If you’re lucky enough to work for a company that values education and is willing to pay for part or all of your schooling, find out what you need to do to qualify. You may be required to work for the company for a certain period and/or be a full-time employee to qualify.

3. Apply for School Financial Aid

Paying for graduate school may be easier with the help of a student loan or other financial aid. Every graduate program offers financial aid in the form of student loans, grants, and scholarships. To qualify, you’ll first need to fill out your grad school FAFSA (or have your parents do it if you’re still a dependent). The FAFSA, or Free Application for Federal Student Aid, gives the school an understanding of your financial situation and ability (or lack thereof) to pay for school. Once you’ve filled it out, the school will process it and inform you of any scholarships or loans you’re eligible for.[Learn how FAFSA works before applying.]

4. Apply for Federal Graduate Student Loans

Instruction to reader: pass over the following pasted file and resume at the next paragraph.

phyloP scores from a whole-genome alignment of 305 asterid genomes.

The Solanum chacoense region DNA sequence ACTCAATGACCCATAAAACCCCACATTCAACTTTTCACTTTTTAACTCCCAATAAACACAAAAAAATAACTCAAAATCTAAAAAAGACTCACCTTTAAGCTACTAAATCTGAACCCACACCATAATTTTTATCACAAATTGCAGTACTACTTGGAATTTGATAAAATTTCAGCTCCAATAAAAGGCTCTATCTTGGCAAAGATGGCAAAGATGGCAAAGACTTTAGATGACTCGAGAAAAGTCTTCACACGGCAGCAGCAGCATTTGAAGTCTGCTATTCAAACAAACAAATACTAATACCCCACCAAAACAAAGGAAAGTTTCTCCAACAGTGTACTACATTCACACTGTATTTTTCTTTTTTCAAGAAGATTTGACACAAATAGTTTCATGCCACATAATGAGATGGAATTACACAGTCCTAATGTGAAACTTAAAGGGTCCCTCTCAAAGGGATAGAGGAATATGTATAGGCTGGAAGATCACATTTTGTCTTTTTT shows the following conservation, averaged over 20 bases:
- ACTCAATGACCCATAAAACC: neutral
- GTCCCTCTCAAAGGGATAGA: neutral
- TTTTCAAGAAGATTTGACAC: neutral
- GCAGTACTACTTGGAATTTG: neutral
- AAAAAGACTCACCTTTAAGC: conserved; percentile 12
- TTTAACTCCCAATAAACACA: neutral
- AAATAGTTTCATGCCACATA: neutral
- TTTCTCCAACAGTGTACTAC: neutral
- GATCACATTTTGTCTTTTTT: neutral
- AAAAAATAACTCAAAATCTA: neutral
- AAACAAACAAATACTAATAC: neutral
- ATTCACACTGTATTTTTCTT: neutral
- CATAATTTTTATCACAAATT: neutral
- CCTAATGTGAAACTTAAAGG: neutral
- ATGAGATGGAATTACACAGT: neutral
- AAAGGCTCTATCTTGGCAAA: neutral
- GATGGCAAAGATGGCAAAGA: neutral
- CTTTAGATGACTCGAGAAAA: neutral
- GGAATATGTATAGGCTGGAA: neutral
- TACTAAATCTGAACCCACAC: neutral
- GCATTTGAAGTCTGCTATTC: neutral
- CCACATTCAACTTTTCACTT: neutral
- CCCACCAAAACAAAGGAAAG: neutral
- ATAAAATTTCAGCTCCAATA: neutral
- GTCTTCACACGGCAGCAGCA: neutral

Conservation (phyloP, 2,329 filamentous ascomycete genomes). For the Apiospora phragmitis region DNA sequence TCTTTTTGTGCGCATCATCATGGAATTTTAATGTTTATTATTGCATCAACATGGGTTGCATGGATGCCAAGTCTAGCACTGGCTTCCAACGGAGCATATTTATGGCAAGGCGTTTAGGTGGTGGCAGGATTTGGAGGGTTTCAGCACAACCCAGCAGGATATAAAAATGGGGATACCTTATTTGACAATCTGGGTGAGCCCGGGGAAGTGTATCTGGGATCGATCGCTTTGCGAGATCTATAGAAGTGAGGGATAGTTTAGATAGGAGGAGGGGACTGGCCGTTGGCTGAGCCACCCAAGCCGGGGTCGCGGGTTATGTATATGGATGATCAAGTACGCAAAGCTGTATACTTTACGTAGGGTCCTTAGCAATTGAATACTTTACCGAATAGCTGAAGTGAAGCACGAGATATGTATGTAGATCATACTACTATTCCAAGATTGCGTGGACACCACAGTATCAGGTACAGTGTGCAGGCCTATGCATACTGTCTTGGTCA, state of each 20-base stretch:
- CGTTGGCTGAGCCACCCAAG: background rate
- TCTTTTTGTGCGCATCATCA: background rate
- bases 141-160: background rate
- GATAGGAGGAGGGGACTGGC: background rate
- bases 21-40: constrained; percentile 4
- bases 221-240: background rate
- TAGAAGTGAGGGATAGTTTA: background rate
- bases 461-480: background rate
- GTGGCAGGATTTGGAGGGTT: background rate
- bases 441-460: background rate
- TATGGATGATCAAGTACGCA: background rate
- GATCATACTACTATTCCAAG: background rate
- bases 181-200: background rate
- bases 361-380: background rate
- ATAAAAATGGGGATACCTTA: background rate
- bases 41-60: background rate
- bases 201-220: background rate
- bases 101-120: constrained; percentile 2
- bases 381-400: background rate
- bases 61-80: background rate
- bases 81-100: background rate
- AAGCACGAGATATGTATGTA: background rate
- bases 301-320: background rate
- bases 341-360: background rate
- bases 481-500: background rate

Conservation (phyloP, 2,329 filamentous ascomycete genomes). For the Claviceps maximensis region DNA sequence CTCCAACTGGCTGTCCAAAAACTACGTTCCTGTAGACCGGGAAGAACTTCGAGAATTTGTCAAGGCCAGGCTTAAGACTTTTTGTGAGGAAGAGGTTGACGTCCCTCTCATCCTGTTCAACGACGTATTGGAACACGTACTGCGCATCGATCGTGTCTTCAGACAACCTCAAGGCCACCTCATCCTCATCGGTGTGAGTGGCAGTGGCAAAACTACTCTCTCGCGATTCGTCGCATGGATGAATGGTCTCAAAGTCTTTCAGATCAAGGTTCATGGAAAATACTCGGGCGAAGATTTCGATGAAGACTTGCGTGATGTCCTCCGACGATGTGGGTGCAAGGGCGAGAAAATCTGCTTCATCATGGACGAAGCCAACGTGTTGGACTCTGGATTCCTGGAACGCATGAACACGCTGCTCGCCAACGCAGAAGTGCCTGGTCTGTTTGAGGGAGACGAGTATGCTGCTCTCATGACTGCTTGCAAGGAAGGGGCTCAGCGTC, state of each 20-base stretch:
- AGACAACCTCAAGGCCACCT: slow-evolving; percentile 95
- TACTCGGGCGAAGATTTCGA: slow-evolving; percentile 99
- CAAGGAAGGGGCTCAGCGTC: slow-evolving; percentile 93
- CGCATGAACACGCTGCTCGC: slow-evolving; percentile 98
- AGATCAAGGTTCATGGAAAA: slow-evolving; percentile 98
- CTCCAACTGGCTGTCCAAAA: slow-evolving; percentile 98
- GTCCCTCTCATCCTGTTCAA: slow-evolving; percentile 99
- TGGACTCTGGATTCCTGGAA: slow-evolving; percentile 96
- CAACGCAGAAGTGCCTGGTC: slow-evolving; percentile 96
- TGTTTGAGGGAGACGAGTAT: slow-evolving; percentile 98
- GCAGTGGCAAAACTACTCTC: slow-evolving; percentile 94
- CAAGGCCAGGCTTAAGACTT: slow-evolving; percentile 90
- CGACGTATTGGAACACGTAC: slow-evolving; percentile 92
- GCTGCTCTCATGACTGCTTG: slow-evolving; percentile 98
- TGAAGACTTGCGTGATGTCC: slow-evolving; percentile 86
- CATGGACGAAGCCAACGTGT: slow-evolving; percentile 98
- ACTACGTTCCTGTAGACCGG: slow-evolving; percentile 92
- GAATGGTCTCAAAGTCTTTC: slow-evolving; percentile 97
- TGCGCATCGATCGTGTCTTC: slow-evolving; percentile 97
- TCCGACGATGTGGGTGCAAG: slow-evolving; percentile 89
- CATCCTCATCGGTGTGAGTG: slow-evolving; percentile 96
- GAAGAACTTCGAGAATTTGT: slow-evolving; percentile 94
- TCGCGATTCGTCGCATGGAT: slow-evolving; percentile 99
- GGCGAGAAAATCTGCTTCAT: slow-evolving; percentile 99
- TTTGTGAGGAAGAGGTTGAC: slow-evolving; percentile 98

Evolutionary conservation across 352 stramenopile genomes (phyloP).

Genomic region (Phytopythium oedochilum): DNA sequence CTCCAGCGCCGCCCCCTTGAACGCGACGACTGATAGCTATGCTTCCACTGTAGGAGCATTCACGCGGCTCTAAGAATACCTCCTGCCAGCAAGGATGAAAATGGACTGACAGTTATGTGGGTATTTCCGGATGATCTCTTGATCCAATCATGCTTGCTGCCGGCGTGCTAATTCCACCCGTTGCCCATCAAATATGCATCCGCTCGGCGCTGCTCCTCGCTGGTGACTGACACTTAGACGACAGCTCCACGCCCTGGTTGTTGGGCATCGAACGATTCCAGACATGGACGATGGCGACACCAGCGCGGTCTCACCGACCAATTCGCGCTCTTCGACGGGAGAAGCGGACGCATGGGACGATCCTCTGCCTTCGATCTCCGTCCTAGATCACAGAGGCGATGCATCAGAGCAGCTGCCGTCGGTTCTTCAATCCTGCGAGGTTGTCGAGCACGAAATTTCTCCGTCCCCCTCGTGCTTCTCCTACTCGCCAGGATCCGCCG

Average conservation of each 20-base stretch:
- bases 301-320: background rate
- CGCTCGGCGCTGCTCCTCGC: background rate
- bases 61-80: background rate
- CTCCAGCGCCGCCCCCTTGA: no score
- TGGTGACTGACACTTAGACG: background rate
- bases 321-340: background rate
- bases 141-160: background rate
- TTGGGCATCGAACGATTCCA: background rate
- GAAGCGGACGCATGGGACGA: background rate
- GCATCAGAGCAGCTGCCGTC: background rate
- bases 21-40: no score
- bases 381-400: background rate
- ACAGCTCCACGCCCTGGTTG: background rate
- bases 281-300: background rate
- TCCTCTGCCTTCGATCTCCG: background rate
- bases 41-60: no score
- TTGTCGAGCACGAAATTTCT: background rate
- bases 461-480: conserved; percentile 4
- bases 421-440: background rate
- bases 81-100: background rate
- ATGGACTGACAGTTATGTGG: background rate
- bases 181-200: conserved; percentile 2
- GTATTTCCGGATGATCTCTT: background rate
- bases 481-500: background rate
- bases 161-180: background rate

If you aren’t sure how to afford grad school, a student loan may be the best option. As mentioned, filling out your FAFSA is the first step in knowing what assistance you’re eligible for. If you decide that taking out a loan for grad school is your best option, you can choose federal loans that have low interest rates and long repayment periods. You won’t have to start repaying student loans until you complete your schooling.

5. Get a Work-Study Job

Another tip for how to pay for grad school is to get a work-study job. There is a program offered through the U.S. Department of Education that offers students the opportunity to work on campus to help pay for their tuition and expenses. On average, students earn $1,8500 over a school year. The work may even be in your field of study, which is a great experience for your future career. To see if you’re eligible, you’ll need to fill out the FAFSA.

6. Apply for Graduate School Scholarships and Fellowships